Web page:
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A Little Bit Faster and a Little Bit Worse

The Devil Makes Three

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Album Review

Most live albums are redundant affairs, usually put out by major labels when a big act needs to buy some time while they finish up their next supposed blockbuster. The Devil Makes Three poke fun at this industry paradigm with the title of their first live album, and while the tunes may be played a bit faster than on their CDs, they are by no means worse. Live, the trio — this time a sometime quartet augmented by fiddler Chojo Jacques — puts on an unruly, uncontained show, captured here in all its lo-fi charm. The picking on "Bangor Mash," "Man Tap," and "Beneath the Piano" is indeed faster and most impressive, with Lucia Turino's rippling bass runs on "Man Tap" particularly effective. Jacques adds his country-jazz work to familiar Devil tunes like "Tow" and "North Carolina," and energizes four tunes the band tackles here for the first time on record, three covers and one original. "Uncle Harvey's Plane" by Nashville Songwriting Hall of Fame member Red Lane, is the tale of a country boy who decides to become a drunken skydiver using his uncle's rickety airplane. Cooper McBean picks the banjo with a flurry of 32nd notes that makes the instrument sound like a mandolin, while Jacques' fiddle adds jazzy, jaunty accents. "Jug Band" is the folk fave "My Gal" and it revolves around Jacques' ragtime fiddle solo, while "St. James" aka "Saint James Infirmary" starts out at the expected doleful pace. McBean sings lead in a boozy, bleary voice full of resignation, then the tempo shifts into double time giving Jacques a chance to lay down some smoking fiddle work. "Robot" features some rudimentary folk harmonica (The credits don't say who's blowing harp) and imagines what life on the road might be like with a huge hit song. It's full of hyperbolic images that make success seem like a big pain in the ass, delivered with tongue firmly in cheek. McBean's guitar solo combines blues, bluegrass, and country elements and Jacques' ragtime fiddle brings the tune home. Fans will like hearing the band stretch out on old favorites and get five new tunes to enjoy, while newcomers will find this an excellent introduction to a band with their own loose, punky ragtime style. ~ j. poet, Rovi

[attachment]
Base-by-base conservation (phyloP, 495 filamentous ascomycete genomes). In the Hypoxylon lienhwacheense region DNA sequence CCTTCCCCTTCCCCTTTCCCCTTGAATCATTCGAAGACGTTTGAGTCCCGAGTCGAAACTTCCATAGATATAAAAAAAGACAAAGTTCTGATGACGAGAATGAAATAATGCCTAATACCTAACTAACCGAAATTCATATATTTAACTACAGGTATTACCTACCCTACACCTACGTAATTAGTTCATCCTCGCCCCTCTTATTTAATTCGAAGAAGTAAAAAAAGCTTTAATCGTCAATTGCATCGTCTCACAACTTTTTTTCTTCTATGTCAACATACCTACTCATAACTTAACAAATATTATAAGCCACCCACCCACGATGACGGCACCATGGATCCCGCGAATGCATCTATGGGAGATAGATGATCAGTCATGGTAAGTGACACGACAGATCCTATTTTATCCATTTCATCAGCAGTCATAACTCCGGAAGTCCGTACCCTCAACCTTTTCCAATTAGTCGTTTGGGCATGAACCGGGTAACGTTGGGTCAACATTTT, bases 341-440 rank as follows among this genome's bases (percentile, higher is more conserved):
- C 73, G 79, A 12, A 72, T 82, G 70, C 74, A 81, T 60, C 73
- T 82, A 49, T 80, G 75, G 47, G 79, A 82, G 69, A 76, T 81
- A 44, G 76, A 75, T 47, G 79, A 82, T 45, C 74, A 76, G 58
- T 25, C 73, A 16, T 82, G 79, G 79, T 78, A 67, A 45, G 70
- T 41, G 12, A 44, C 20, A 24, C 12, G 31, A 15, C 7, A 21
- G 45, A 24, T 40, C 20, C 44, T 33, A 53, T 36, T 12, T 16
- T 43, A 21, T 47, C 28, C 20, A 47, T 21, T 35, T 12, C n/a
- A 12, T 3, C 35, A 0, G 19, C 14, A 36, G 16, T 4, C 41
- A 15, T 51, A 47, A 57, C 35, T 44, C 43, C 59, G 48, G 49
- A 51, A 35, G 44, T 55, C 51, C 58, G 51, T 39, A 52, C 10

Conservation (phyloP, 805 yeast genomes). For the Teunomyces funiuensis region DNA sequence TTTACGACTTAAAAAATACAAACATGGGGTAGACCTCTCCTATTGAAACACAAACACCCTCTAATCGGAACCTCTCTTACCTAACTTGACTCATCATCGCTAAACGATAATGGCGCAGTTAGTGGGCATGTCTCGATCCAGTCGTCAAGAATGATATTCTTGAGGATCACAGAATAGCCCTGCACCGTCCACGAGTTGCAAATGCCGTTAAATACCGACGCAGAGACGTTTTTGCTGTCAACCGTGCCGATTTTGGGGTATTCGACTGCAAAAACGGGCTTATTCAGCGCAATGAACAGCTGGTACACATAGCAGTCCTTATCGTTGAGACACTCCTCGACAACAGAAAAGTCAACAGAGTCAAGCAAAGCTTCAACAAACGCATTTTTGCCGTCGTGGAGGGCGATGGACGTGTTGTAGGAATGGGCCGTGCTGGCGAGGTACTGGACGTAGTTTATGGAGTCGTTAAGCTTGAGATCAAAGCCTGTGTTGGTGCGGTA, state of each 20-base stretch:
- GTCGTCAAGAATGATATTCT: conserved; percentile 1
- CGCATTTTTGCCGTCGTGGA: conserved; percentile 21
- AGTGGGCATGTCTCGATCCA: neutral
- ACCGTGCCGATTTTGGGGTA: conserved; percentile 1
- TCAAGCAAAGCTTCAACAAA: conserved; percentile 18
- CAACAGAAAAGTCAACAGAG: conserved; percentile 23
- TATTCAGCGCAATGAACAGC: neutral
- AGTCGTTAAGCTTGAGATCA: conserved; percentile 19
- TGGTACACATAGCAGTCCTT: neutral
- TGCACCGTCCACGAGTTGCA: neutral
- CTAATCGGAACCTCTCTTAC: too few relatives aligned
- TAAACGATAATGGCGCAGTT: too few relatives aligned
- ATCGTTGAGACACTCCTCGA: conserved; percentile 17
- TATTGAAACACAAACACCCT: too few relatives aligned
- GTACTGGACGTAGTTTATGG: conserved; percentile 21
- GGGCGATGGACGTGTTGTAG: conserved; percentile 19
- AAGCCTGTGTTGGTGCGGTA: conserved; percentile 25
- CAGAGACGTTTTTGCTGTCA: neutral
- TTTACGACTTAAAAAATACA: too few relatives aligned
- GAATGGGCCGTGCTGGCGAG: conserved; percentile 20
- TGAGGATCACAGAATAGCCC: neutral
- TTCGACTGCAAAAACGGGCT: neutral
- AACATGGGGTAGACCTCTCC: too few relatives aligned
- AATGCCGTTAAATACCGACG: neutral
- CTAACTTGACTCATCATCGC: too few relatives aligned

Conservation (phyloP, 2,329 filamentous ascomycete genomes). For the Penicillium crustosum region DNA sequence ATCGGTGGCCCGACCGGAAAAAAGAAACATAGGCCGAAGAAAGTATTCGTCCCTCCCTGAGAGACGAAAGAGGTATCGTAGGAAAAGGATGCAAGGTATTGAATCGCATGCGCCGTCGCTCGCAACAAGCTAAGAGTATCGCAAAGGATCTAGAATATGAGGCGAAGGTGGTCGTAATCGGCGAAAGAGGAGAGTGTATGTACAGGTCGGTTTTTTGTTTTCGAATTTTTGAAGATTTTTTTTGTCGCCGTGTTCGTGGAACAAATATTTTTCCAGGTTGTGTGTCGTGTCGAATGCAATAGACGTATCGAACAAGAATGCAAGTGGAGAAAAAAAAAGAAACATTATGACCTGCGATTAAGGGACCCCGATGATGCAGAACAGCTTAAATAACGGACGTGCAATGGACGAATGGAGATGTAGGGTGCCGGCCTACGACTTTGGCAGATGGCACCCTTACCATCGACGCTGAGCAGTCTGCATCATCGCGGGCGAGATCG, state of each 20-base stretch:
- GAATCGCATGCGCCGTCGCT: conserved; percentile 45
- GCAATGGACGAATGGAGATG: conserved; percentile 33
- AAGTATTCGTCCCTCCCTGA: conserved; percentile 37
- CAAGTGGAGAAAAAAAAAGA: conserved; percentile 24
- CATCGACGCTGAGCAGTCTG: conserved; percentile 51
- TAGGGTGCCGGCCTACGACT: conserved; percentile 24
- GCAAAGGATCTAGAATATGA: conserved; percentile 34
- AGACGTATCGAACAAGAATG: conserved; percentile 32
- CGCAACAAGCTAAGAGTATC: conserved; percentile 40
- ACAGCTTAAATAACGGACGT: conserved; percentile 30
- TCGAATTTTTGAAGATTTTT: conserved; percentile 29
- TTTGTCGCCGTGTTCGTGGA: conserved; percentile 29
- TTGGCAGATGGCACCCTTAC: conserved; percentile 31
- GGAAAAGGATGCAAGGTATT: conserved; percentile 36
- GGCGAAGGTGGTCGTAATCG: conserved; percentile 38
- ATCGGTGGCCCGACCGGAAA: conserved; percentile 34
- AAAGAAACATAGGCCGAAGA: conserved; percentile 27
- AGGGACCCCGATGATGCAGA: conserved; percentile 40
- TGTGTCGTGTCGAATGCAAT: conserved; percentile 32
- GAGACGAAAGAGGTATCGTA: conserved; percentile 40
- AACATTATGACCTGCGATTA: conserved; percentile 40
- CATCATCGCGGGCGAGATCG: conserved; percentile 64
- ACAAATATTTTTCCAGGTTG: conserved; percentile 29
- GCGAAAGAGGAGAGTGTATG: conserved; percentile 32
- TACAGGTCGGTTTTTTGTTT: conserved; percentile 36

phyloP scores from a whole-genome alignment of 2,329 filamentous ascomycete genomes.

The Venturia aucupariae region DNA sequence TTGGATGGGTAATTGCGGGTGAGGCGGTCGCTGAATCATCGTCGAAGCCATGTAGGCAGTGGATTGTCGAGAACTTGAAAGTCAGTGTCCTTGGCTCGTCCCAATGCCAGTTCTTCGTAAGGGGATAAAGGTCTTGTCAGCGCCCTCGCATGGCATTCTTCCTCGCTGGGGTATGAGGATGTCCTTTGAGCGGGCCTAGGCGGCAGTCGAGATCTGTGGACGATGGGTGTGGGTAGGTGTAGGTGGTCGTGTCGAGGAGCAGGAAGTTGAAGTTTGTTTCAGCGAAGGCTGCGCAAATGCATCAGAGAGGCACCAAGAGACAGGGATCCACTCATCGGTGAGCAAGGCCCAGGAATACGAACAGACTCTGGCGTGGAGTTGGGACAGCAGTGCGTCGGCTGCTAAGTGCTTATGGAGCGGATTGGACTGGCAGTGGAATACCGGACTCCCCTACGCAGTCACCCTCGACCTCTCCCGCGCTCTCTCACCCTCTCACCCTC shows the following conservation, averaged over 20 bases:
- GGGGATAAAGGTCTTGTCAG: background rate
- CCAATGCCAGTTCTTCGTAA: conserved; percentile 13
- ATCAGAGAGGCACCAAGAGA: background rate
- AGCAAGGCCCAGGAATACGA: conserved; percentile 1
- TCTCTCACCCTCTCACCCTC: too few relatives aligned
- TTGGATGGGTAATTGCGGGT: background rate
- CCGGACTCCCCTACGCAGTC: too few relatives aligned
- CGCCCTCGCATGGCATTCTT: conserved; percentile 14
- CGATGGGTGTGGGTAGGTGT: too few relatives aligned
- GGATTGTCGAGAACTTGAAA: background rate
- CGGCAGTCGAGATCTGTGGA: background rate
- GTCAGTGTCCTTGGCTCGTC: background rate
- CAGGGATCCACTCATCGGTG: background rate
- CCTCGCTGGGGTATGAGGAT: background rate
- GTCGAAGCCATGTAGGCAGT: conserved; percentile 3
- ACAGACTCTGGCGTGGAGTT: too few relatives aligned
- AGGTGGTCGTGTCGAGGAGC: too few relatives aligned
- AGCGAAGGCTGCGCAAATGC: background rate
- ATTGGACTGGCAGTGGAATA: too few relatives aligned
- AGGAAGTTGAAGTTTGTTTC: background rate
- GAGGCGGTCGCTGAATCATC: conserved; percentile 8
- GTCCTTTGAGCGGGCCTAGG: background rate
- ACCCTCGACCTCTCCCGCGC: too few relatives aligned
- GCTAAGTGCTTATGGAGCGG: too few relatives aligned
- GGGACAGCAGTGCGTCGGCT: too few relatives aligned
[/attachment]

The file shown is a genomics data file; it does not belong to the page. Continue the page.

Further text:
Customer Reviews

These Guys Rock

Saw them live in a small club, it was a great time! They have catchy, foot-tappin' songs with great lyrics!

Above and beyond

I saw The Devil Makes Three at a block party in Oregon. The sound system was horrible (not their fault), but despite it they managed to absolutely rock. This album really captures the amazing feeling of their live shows.

Not a fan of live recorded music

That said, this album is an excellent work. This band is as tight live as they are in the studio. Accurate, passionate, loud and crystal clear...

Biography

Formed: 2002 in Santa Cruz, CA

Genre: Country

Years Active: '00s, '10s

As a drummerless acoustic trio consisting of two guitarists and a string bassist, the Devil Makes Three are not your normal alt-country band. While deeply rooted in the blues and country music, they also enthusiastically incorporate elements of bluegrass, ragtime, and jug band traditions as well. The group also makes no bones about...
Full Bio

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